A key design requirement of the D3 system is the distributed nature of the claims. Specifically, both the claims' assertion and the claim's workflow are designed to be as flexible as possible.
Existing methods for declaring device information assume the originating manufacturer as the ultimate authority (references).
The D3 system has been designed without this underlying assumption. The main reasons this is important are:
- The manufacturer may go out of business and therefore be unable to keep the pertinent information up to date.
- The user of the IoT device may not trust the information provided by the manufacturer.
- The D3 approach must address legacy devices (devices in the field). Presuming that each originating historical manufacturer populates their statements impedes adoption
- Crowdsourcing: we want an approach that can harness crowdsourcing and open-source approaches to population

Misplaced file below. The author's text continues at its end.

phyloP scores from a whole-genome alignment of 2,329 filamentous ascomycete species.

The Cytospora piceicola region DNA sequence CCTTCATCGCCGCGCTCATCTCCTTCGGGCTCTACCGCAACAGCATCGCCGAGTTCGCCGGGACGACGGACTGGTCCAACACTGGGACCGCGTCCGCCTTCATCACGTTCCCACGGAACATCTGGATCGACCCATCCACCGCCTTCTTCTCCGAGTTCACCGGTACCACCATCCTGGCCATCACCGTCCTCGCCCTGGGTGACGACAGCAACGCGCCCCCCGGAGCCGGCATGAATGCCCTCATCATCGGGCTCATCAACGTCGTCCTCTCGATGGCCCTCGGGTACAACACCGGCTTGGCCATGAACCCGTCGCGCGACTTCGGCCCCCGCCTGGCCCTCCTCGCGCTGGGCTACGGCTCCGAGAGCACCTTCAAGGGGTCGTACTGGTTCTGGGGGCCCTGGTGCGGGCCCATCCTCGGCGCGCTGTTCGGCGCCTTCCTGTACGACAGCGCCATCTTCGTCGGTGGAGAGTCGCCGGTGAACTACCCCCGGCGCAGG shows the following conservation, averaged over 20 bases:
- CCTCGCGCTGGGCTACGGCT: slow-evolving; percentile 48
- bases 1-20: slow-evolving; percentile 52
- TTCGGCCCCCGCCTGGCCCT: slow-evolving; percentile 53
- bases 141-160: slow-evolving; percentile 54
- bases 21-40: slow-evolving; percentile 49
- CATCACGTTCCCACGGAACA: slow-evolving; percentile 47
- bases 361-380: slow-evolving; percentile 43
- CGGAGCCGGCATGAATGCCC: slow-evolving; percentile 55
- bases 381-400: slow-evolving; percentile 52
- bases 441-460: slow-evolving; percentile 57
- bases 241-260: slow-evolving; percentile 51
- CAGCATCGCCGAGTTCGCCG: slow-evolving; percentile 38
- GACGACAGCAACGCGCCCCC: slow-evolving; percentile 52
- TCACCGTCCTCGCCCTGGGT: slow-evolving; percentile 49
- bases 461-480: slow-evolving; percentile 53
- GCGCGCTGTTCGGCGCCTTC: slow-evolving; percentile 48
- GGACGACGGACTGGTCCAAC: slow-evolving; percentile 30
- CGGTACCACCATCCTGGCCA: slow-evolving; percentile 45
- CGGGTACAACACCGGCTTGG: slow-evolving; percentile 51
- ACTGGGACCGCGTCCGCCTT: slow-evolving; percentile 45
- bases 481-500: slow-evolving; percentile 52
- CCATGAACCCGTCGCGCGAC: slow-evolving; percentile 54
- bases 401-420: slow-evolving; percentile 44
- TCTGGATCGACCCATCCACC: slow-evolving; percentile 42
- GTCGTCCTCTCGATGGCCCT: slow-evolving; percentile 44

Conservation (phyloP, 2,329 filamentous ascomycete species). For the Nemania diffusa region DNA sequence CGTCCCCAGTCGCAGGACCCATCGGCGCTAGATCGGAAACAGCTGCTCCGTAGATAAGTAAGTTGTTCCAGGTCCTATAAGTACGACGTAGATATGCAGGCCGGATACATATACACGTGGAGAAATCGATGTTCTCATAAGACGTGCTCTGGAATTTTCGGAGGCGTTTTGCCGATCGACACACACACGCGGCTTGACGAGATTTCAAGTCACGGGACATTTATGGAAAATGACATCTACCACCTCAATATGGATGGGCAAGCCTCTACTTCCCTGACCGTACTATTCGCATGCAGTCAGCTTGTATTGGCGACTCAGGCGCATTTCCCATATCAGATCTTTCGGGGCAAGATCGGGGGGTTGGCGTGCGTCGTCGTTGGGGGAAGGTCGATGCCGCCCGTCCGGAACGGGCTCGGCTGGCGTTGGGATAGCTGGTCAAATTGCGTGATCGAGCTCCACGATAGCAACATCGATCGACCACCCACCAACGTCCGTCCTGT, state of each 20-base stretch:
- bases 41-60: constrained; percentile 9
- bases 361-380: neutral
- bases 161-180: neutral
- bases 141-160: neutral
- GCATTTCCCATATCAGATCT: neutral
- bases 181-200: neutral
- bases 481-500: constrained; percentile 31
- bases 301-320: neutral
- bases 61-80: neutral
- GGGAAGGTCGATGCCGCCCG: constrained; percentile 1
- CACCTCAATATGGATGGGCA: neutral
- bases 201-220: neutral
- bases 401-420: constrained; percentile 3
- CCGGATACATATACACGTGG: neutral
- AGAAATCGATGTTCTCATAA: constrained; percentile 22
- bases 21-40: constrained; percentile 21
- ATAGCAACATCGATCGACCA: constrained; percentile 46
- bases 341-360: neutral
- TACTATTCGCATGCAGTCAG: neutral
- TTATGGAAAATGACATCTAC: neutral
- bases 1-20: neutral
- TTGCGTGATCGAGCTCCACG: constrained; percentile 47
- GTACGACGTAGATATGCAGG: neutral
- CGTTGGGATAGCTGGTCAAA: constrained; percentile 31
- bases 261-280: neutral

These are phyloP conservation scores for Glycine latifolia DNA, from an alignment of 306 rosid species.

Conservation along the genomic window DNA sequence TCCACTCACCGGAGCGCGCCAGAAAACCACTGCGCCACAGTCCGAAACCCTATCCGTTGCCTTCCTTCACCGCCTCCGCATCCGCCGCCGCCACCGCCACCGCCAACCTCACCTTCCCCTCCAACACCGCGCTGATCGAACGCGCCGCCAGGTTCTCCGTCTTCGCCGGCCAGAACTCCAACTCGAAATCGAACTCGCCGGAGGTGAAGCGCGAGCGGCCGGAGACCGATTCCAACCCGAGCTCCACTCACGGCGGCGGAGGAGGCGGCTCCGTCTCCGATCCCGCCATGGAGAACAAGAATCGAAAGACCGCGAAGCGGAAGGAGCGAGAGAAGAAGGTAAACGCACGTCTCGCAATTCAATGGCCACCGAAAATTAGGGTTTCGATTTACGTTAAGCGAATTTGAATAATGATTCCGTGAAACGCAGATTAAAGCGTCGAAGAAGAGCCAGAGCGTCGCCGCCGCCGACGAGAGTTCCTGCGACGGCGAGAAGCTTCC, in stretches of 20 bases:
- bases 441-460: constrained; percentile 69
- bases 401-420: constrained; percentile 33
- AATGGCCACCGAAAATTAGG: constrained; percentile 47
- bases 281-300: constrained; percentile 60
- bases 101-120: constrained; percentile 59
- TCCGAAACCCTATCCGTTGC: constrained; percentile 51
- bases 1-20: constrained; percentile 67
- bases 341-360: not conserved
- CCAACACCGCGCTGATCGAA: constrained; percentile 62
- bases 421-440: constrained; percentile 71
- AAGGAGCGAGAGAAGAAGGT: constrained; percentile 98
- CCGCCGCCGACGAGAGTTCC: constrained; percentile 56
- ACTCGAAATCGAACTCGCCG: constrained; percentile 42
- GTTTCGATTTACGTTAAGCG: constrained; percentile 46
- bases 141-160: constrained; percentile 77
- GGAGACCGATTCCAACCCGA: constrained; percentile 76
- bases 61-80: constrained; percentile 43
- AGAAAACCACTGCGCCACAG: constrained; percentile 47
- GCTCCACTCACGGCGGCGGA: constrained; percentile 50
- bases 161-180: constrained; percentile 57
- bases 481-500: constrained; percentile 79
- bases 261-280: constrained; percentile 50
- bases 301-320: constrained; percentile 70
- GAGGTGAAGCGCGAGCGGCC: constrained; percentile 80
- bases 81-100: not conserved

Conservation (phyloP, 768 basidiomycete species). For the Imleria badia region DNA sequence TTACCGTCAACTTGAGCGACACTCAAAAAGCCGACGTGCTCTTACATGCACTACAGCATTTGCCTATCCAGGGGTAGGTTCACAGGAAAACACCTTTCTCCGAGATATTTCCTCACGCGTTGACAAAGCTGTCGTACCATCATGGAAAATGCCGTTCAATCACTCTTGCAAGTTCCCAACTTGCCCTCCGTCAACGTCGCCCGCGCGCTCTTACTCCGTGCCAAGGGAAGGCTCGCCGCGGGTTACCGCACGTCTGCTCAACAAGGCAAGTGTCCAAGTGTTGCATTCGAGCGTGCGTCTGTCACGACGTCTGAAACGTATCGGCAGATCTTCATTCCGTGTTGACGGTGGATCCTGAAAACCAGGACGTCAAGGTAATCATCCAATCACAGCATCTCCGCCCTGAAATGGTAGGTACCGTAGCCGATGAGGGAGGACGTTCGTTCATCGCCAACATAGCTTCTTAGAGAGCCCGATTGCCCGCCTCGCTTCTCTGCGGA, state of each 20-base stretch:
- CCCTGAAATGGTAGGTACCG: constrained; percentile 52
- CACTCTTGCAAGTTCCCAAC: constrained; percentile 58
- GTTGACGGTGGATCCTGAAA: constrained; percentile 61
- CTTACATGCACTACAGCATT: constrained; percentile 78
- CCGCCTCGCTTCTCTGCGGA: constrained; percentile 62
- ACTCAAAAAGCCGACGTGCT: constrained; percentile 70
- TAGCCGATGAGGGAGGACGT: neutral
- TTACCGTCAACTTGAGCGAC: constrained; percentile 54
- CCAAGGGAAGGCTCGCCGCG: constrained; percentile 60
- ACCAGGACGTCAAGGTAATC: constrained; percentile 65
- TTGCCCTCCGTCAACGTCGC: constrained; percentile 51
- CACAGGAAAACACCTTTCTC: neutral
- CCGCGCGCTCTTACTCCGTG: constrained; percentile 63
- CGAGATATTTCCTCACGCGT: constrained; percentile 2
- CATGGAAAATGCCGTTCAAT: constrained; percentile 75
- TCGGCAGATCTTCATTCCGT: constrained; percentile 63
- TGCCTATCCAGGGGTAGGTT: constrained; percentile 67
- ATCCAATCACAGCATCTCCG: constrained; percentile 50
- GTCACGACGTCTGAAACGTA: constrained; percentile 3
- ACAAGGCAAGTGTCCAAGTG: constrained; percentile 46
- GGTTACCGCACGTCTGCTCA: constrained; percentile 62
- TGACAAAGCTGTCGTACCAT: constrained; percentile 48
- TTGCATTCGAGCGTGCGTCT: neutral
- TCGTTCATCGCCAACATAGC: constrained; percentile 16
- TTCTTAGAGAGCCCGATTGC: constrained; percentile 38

- Networking effects: any system that
Some of the specific scenarios that need to be considered when considering who can make a claim and what form of claim approvals may exist
- Manufacturer: the originating manufacturer must be able to make claims about devices
- Supplier: the retailer or service provider must be able to make claims about devices (the company )
- Intermediate: an intermediate trusted authority must be able to make claims (or support claims) about devices
- Owner: the legal and pragmatic owner of the device (or an instance of the device) in question
- Crowdsourcing: the "man in the street" must be able to make claims (or support claims) about devices, to allow for crowd sourcing of information
- Code: software programs, or intelligent agents, whether local applications or cloud services, must be able to make claims (or support claims) about devices
D3 claims - workflow use cases
D3 claims are designed to evolve. No statement is ever perfect in perpetuity.
In addition, given that anyone can make D3 statements by design, the system needs to be able to provide the ability to transfer practical ownership and make statements of support, even refutations.
D3 claims - trust foundations
The D3 system will be designed to have actor subjective trust inferencing
The D3 client (the entity making a decision based on D3 statements) can determine what credence is given to each issuer.